Tuesday, October 04, 2011

Dr. J

Dr. J was an outstanding professor.  She was pretty, elegant, kind and compassionate.  She was devoted to her work and her students.   Her life of service was recognized by many awards. 

Several months ago, she was diagnosed with a rare kind of cancer.  Many of her colleagues, friends and students came to visit her.  Her family surrounded her with love and care.  A few days ago she passed away.  The Facebook account set up in her memory is quickly filling up with condolences.  She obviously touched many lives. 

Her university is faced with many challenges: pressure to do research and publish; competition for resources to do research; the government gave her university with far less resources for research than some others; obsession with rankings inside and outside of the university; competition for good students; competition for publicity; ...  I can’t help but feel that these pressures might have something to do with her health problems. 

Sometimes it feels like true scholarship and education has been losing out amid the pressure to compete.   It takes very strong faith and convictions to insist on living your life your own way.  And not to conform to others’ expectations of you - even those out of good intentions. 

There are signs it is changing in the right direction, putting teaching back at the right place in our university.  For the sake of the students and their professors, let us pray that the changes continue.  In the mean time, we shall remember Dr. J.


Cyiu Chau said...

Rest in peace, Dr. J.

Stephen, I strongly agree with your paragraph 4 (Sometimes it feels like ... ), especially the last part about conformity and expectations. Occasionally I have the feeling that donors (particularly those external parties) tried too hard to interfere and modify recipients' behavior. That doesn't sound like a reward to me, instead, it's more like a form of "有錢駛得鬼推磨". Just because I took their money, I had to live and behave in a way that they like. I felt like being a part of trading/ employment.

And I do feel bad when I spent tens of hours writing essays saying that how excellent and wonderful I am WHILE I COULD HAVE SPENT THE TIME ON READING OR DOING SERVICES OR DOING RESEARCH. Saying how good I am does not make me good. What defines me should be what I have done/ have been doing/ will do. Sometimes I worry if students nowadays spent too much time on polishing their CV/ essays/ interview skills but not taking study/ knowledge seriously.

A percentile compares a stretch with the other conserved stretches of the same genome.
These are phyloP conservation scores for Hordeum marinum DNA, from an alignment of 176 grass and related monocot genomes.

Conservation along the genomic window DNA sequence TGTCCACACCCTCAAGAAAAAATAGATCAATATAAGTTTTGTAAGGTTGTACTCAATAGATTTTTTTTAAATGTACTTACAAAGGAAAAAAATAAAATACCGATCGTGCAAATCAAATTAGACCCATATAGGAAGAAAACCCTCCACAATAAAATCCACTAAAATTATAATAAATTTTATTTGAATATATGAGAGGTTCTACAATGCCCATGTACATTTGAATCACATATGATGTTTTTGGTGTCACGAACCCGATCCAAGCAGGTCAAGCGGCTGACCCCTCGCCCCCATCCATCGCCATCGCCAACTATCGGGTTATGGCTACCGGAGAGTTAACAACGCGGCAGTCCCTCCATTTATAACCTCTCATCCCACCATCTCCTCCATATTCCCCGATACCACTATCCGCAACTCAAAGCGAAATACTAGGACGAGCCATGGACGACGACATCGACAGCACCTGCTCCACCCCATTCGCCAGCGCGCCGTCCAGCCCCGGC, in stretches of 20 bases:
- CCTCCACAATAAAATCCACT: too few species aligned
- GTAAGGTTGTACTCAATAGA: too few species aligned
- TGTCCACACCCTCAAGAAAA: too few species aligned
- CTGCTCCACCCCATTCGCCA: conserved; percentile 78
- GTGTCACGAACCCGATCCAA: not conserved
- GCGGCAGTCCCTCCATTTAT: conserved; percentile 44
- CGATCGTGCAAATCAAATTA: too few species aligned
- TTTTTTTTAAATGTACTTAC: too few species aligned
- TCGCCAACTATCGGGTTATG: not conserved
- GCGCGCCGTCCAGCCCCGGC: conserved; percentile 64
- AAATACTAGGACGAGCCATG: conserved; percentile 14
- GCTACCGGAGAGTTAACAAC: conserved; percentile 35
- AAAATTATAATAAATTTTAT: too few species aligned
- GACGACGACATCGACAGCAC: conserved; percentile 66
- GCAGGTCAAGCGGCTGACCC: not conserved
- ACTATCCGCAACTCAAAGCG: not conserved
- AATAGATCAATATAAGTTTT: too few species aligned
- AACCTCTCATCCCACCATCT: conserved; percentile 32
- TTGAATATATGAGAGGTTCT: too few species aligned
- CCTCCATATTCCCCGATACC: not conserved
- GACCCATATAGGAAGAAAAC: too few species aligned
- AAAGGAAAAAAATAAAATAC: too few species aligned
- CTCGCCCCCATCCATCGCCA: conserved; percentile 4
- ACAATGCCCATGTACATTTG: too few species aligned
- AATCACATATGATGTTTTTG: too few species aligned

StephenC said...

I think Dr. J is happy to hear that. I thank you on behalf of her.

Yeah, sometimes, people with good intentions impose too much of their desires on others. It is better that students and teachers be given more room to grow.

On the other hand, it is necessary to take some time to tell your story, so that others can be aware of it. It is a necessary evil, perhaps :-( As long as we are living among people, we have to try to live in peace with them. :-)

Do keep your own dreams and work hard to achieve them!

Cyiu Chau said...

haha, necessary evil, I love this term. :-)

My dreams, haha, yes, and I will grasp my chances.

Cyiu Chau said...

Perhaps I should take the 'necessary evil' as a chance to do self-reflection.

Well, I realized that I didn't participate much in COMP last year (especially in Sem2) and I came to this conclusion when I was trying to complete the list of ECAs in the HKSAR Gov. Scholarship renewal form ...

And this is good, because after looking back, you'd know what's been missing and it helps to make a better plan of your future.


StephenC said...

Even if something is "bad", we can always try to extract something "good" out of it.

I bet Steve Jobs would agree.

Cyiu Chau said...

Agree. Perhaps most of the times, things don't have an absolute distinction between "good" and "bad".

Oh, and, it's a shame that I had to say R.I.P in two consecutive days. Life is that fragile, huh?

But it's okay. Guess the purpose of life is not about longevity but inspiration, something that both Dr. J and Steve Jobs dedicated a significant portion of their lives to.

StephenC said...

Quite agree. Excellence is good, beauty is good, being kind is good, truth is good, ...

Both Dr. J and Jobs have done a lot of good in their own way.

By the way, 300+ people came to the requiem mass for Dr. J last evening. She definitely touched a lot of people with her life.

Keep in touch.